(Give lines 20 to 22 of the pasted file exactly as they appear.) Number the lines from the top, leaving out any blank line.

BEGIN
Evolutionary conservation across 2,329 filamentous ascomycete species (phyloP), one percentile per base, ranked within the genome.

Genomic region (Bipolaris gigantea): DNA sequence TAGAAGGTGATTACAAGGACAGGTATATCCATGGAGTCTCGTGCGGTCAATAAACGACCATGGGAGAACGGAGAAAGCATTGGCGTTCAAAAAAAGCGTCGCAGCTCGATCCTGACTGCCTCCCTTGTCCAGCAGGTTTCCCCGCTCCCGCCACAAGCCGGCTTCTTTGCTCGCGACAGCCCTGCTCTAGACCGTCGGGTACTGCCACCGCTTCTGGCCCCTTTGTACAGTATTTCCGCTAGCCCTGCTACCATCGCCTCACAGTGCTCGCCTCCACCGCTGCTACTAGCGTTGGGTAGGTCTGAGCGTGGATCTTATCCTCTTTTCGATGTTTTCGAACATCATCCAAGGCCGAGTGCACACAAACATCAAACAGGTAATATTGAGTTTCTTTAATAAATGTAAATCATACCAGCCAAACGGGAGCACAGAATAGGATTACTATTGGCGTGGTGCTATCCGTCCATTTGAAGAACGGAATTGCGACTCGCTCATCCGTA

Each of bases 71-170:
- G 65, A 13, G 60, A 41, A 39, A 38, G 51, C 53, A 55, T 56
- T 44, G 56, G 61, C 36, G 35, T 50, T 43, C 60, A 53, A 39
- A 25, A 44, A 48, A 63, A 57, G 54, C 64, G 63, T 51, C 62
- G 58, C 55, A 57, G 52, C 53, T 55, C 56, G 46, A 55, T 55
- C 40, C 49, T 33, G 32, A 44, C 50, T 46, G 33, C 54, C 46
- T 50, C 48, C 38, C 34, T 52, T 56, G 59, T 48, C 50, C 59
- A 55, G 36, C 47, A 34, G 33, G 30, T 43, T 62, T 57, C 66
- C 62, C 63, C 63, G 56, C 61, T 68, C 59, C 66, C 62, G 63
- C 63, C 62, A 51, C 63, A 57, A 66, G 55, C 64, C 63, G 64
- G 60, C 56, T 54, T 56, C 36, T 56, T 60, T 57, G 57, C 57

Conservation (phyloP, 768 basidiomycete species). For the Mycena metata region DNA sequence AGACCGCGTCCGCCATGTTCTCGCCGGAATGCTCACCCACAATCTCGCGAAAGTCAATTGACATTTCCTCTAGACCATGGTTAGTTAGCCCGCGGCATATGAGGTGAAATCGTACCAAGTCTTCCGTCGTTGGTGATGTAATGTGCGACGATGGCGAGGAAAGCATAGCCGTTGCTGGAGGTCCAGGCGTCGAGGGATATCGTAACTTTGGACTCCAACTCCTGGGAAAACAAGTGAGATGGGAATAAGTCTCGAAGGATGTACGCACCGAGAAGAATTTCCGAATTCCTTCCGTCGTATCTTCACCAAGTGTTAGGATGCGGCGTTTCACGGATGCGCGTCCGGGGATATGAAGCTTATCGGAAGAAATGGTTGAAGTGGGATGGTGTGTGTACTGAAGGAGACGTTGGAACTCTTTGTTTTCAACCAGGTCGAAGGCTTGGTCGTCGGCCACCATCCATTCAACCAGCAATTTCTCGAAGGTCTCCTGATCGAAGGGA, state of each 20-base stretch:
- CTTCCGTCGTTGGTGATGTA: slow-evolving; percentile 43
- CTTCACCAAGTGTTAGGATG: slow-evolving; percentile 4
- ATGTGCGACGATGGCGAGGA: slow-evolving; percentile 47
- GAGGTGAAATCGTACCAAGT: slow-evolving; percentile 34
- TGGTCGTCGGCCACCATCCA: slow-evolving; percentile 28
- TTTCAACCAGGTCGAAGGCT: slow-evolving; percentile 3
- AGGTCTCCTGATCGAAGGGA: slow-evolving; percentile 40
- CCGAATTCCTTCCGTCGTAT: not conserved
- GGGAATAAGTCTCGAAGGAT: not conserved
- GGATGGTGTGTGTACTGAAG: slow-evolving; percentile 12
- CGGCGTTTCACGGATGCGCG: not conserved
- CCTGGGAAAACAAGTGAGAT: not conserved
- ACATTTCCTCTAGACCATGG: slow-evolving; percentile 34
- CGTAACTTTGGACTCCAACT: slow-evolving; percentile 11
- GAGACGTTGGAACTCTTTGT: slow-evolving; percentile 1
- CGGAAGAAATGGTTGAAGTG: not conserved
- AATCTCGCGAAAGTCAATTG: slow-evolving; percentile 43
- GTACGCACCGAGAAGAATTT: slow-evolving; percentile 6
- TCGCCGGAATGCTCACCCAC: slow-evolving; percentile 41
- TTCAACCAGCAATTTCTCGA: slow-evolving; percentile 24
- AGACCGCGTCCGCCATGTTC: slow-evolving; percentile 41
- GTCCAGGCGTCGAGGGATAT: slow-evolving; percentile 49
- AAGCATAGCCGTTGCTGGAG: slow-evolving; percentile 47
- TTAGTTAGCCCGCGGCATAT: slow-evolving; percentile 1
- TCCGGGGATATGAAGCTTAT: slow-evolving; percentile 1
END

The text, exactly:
- TTTCAACCAGGTCGAAGGCT: slow-evolving; percentile 3
- AGGTCTCCTGATCGAAGGGA: slow-evolving; percentile 40
- CCGAATTCCTTCCGTCGTAT: not conserved